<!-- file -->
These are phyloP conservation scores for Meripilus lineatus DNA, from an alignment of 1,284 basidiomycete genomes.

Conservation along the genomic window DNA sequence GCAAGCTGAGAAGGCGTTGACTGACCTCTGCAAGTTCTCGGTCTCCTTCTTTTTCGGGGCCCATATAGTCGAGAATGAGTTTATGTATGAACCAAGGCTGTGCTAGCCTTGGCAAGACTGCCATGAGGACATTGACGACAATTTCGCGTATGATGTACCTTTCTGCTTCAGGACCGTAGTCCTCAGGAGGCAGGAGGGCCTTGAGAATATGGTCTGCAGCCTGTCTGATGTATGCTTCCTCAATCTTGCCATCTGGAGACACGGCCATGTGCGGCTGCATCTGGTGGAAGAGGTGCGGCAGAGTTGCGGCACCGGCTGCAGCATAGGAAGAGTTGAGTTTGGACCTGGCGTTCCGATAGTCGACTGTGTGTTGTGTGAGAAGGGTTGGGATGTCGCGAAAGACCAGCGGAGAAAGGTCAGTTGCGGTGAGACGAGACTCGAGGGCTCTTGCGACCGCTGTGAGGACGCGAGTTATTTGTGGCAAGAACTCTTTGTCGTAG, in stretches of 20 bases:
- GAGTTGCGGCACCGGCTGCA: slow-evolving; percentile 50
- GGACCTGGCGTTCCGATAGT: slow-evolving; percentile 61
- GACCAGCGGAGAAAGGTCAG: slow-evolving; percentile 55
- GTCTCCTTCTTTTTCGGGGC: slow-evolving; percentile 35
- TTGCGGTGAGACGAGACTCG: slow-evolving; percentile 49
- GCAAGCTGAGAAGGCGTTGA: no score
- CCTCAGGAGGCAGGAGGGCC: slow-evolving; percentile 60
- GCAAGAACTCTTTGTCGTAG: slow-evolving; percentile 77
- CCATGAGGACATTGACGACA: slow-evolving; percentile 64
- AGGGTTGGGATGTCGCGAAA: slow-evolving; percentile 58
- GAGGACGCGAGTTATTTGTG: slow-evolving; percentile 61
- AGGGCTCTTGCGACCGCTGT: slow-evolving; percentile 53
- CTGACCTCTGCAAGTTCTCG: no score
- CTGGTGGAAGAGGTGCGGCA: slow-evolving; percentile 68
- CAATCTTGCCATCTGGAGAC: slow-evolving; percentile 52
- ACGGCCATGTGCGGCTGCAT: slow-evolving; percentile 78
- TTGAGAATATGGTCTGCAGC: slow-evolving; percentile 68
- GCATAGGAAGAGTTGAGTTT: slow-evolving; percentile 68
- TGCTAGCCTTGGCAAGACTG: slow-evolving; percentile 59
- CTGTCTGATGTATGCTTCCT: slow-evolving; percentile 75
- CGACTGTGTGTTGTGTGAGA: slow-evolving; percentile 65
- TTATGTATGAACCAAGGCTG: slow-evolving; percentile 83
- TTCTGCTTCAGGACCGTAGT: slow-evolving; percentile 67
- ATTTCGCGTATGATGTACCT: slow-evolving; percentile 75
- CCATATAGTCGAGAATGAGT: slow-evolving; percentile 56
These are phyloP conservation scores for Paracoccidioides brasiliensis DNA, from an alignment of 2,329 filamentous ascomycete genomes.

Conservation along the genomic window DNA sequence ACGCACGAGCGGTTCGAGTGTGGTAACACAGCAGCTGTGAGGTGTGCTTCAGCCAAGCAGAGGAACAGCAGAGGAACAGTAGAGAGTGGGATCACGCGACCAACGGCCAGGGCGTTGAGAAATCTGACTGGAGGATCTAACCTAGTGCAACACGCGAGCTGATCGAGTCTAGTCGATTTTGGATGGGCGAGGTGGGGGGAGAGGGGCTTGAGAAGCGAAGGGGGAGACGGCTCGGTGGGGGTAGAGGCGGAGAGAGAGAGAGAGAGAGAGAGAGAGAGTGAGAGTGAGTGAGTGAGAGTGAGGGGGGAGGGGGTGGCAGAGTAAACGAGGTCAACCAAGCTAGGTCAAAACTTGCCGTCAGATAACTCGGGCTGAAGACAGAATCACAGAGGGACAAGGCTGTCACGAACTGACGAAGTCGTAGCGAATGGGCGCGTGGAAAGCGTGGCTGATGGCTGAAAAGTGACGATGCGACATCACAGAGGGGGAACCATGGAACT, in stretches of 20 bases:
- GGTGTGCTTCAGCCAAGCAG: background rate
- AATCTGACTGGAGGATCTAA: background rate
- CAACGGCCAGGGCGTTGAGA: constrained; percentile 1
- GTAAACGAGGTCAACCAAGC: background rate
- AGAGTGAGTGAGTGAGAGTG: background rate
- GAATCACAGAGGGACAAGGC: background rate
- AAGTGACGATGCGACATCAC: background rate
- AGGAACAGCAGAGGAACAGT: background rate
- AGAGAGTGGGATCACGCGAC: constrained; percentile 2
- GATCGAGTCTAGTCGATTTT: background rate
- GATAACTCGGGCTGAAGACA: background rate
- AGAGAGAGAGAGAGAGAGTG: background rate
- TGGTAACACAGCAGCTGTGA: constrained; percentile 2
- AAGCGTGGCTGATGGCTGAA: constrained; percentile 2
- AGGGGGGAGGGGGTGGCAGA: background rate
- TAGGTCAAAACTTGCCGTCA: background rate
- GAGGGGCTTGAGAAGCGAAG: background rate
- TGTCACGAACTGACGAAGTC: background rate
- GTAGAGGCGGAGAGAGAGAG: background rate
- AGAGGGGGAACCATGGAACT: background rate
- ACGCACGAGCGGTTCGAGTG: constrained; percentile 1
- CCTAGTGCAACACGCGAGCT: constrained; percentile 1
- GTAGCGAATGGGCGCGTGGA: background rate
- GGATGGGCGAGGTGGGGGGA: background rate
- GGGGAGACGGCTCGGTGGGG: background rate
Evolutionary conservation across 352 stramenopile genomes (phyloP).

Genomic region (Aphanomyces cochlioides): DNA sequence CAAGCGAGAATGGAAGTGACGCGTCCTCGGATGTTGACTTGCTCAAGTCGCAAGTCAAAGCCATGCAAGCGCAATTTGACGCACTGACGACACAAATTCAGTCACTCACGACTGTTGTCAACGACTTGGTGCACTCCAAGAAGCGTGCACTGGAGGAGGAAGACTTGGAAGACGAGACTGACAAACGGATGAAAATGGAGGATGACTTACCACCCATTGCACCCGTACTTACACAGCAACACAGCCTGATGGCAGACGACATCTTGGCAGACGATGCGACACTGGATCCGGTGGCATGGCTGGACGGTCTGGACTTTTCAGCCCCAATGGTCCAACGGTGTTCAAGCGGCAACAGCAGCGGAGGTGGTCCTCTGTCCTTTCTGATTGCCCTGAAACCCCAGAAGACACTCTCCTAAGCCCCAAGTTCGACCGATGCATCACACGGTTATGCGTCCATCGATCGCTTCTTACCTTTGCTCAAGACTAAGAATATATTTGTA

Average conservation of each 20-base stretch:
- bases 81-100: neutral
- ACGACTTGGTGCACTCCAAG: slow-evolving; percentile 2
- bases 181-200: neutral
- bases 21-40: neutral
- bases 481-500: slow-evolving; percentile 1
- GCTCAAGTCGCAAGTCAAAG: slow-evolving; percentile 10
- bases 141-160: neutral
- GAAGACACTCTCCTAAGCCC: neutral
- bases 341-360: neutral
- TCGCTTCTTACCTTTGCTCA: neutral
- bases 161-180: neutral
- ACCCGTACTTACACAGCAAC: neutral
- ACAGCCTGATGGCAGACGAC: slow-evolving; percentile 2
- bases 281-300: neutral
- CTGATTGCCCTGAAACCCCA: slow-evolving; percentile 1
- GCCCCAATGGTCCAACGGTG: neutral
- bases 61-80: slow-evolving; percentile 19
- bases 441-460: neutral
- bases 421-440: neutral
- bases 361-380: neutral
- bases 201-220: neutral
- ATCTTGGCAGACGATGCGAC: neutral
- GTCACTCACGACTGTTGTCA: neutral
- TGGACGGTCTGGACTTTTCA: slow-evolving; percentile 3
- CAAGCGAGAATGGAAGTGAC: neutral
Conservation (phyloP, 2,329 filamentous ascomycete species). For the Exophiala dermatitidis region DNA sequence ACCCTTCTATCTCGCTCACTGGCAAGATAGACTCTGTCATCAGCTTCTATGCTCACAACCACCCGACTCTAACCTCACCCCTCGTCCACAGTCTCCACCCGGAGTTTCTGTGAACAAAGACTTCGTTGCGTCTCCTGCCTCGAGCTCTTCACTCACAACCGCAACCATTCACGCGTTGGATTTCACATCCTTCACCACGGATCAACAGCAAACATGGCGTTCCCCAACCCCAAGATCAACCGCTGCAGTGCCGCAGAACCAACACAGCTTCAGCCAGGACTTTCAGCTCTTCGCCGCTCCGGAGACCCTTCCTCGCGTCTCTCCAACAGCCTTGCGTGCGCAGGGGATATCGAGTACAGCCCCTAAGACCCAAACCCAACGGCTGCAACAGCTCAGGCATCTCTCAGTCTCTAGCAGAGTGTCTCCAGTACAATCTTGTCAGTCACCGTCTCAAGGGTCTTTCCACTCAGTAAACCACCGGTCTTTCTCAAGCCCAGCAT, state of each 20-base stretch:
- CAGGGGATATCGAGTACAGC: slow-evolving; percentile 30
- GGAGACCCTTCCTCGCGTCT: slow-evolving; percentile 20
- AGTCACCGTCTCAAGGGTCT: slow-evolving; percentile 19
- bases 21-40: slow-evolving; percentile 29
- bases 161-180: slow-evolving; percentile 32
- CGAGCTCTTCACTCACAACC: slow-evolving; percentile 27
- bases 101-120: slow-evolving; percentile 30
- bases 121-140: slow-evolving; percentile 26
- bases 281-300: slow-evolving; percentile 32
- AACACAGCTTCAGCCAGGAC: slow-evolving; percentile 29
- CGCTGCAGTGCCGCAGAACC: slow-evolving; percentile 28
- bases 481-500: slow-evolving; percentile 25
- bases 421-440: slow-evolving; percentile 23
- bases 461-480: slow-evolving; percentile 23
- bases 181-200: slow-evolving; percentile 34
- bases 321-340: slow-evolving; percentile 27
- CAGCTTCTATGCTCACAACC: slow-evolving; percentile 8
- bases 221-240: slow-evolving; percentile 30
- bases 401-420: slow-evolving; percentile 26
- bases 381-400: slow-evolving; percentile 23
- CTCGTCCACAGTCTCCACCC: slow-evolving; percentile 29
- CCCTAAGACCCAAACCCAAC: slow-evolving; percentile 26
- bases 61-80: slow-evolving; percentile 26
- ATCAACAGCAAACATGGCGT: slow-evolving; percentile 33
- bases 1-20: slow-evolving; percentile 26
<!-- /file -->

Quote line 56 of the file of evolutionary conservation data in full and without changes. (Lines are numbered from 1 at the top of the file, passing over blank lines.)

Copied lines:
Genomic region (Aphanomyces cochlioides): DNA sequence CAAGCGAGAATGGAAGTGACGCGTCCTCGGATGTTGACTTGCTCAAGTCGCAAGTCAAAGCCATGCAAGCGCAATTTGACGCACTGACGACACAAATTCAGTCACTCACGACTGTTGTCAACGACTTGGTGCACTCCAAGAAGCGTGCACTGGAGGAGGAAGACTTGGAAGACGAGACTGACAAACGGATGAAAATGGAGGATGACTTACCACCCATTGCACCCGTACTTACACAGCAACACAGCCTGATGGCAGACGACATCTTGGCAGACGATGCGACACTGGATCCGGTGGCATGGCTGGACGGTCTGGACTTTTCAGCCCCAATGGTCCAACGGTGTTCAAGCGGCAACAGCAGCGGAGGTGGTCCTCTGTCCTTTCTGATTGCCCTGAAACCCCAGAAGACACTCTCCTAAGCCCCAAGTTCGACCGATGCATCACACGGTTATGCGTCCATCGATCGCTTCTTACCTTTGCTCAAGACTAAGAATATATTTGTA